It occurred to me today as I sat down to write another crap journal entry (I’m not enamoured with journalling of late) that I had written almost nothing about the coronavirus.
This struck me as rather odd and a bit navel-gazey. A journal doesn’t have to be all about me. Other things do happen in the world. The Covid19 outbreak will get plenty of historical press but what about first-person accounts? Maybe people will want to know what I felt and did.
Truthfully, my life has changed very little though I’m aware of the profundity of the changes for many. I receive a disability pension so my income is unchanged. I tend to stay in so the strictures to isolate are preaching to the choir. And because my anxiety makes me a tad compulsive about supply levels, we’re unlikely to run out of necessities. I recognize, however, that my reality is mine and things are very different for many others.
The problem with this virus – aside from the fact that it has a high death rate and is reportedly miserable to experience – is it’s highly contagious and very fast. Which means a great many people get sick all at once. Then healthcare and associated industries get overwhelmed and collapse and this continues in concentric circles across a nation until chaos is the order of the day.
Which would be a very bad time.
I often wondered if I’d be involved in a global pandemic. In my imaginings, however, there were zombies. At least Covid19 has spared us that.
But it is not overstating things to say life has changed significantly for many. Irrevocably, in large numbers of cases.
For one thing, we stay in.
Isolation is no longer a “me” thing. It’s the solution. Deny the virus mobility. Lock it down.
If we go out, we stay separate, two metres (six feet) apart. Mostly, we try not to go out. Schools are closed. Parks are off-limits. Businesses are shuttered.
If you travel, there are further restrictions. Quarantine for at least two weeks. Which is hard but has led to some charming social media videos.
You also quarantine if you’re sick. This one is very hard. Those who succumb hard, who perhaps even end up in hospital suffer alone. Die alone. Healthcare workers in PPEs (personal protective equipment) are the only ones who are there. They are the heroes of the hour.
The goal is to stop the spread. Keep everyone apart for the good of all, until there are no new cases and the last virus is dead.
But “in” is a different way of living for most. We are, in the developed world, out a lot. There are things to do everywhere. We watch sports. We go to restaurants and pubs. We go to movies and concerts. We spend time in parks and at the beach. We congregate. We spend money. We’re very busy people. Look at us zipping here and there, doing “important” things, racking up the mileage.
Our lifestyles make oil and gas companies very happy.
A funny thing has happened with the virus and staying in. Sales are down. People doing things with their families is up. The sense of collective community is growing. Turns out consumer-based capitalism is not the only model for life.
The world itself is changing as we stay in. Apparently, our actions make a difference. The skies are clearing. Waters are becoming less polluted in places. The world is benefitting from our downtime.
A helicopter flew overhead the other day while I was sitting on the porch. It startled me. The skies here have been quiet of late.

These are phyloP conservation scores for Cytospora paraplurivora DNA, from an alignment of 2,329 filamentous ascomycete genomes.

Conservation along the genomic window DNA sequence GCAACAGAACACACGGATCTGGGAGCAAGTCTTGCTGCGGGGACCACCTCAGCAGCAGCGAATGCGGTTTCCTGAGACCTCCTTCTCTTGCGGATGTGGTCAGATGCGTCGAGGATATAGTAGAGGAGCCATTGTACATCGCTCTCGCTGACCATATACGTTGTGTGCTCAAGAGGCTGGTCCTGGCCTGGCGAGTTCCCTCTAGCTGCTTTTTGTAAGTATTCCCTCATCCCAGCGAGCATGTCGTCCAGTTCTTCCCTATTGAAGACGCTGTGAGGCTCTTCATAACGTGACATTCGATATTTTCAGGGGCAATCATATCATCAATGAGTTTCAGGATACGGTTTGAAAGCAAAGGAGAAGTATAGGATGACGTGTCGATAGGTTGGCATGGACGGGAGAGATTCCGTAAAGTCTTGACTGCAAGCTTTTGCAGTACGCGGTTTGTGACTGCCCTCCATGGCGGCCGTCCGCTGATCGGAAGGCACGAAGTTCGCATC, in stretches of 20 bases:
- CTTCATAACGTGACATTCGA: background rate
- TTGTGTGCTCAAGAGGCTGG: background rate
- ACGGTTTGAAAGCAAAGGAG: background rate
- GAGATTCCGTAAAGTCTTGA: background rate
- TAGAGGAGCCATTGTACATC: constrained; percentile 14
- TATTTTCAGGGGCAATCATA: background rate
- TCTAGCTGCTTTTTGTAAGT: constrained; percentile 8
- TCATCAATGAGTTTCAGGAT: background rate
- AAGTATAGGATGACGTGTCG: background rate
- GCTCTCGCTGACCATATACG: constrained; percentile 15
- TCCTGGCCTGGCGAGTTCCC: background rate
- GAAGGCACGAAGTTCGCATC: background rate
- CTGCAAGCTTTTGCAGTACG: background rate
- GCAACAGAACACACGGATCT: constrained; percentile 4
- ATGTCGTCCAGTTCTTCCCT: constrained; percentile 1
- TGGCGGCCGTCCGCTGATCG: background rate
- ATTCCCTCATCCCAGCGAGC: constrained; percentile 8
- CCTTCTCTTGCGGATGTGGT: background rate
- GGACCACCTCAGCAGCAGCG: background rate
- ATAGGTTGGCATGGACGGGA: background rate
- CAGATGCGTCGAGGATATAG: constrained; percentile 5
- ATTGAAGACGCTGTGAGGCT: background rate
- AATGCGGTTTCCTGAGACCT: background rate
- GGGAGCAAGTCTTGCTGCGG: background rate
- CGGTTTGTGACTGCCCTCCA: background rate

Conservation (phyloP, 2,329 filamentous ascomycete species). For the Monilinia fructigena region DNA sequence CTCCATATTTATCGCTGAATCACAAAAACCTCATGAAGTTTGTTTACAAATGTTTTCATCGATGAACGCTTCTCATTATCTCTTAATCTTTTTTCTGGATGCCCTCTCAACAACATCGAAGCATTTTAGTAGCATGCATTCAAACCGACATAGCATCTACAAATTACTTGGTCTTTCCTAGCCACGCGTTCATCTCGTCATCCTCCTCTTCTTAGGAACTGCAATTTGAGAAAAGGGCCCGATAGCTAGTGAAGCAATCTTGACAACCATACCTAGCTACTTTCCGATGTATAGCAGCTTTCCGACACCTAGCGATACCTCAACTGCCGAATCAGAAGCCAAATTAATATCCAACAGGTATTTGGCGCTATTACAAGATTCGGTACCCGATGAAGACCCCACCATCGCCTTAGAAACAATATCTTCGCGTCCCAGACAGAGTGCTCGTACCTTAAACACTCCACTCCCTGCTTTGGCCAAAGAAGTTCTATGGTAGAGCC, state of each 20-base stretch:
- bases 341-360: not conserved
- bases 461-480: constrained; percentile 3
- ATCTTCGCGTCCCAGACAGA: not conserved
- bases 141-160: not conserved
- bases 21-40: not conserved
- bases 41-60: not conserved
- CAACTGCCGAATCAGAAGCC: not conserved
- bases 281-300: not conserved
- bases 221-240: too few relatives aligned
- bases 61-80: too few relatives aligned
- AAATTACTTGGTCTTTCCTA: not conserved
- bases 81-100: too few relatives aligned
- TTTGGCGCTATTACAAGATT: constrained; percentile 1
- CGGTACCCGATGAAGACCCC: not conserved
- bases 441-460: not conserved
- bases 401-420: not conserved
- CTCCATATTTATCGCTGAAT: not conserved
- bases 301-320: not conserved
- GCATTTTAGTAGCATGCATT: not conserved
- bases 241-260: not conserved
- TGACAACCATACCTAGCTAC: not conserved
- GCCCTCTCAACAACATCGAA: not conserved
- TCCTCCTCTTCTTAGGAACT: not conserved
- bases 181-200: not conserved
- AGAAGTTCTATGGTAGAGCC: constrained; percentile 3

I remember when a plane flying overhead was a matter of some interest. How quickly we become blasé.
The virus is an interesting thing. It will devastate the world and collapse economies. The death toll for some populations is going to be outrageous. But it will end. This begs the question:
What do we do next?
I have no doubt it will be business as usual. I don’t doubt that leaders and movers and shakers are eager to get the capitalism and corporate democracy train rolling. Heaven forbid we pause for a moment, pay attention to what we’ve learned, and move forward in a different direction.
What if we did things differently once this latest challenge was in the rear-view mirror? We are at a point where world leaders could get together and make significant changes to how we function.
What if we all agreed that most of us do work too hard for too little reward? What if we all realized there’s a limit to the amount of stuff that makes us happy and purchases beyond a certain point are just diminishing returns? What if we came back around to the idea that it’s people and relationships and communities that are important?
What if the leaders of the world got together and decided to wipe out the idea of international debt? Just get rid of it all. Start fresh. Do it domestically too. Why not?
What if we decided that salaries for c-level jobs should not be four hundred times that of an entry-level employee and set up rules to that effect?
What if we had a one-time-only reallocation of assets and set up outer limits for how much money and power any one person or corporation can have? What if we got rid of multi-billionaires?
What if world leaders realized that working collectively for the betterment of all was a better idea than racing to nowhere or trying to secure immortality by taking over a nation-state for their selfish rewards?
What if we worked on making technology accessible and beneficial to all?
What if we realized the changes that will help us ease back from a climate disaster are possible?
What if we learned?
I expect absolutely none of this to occur. I expect we’ll crawl out of our cocoons not butterflies but the same old caterpillars that went in.
But wouldn’t it be nice?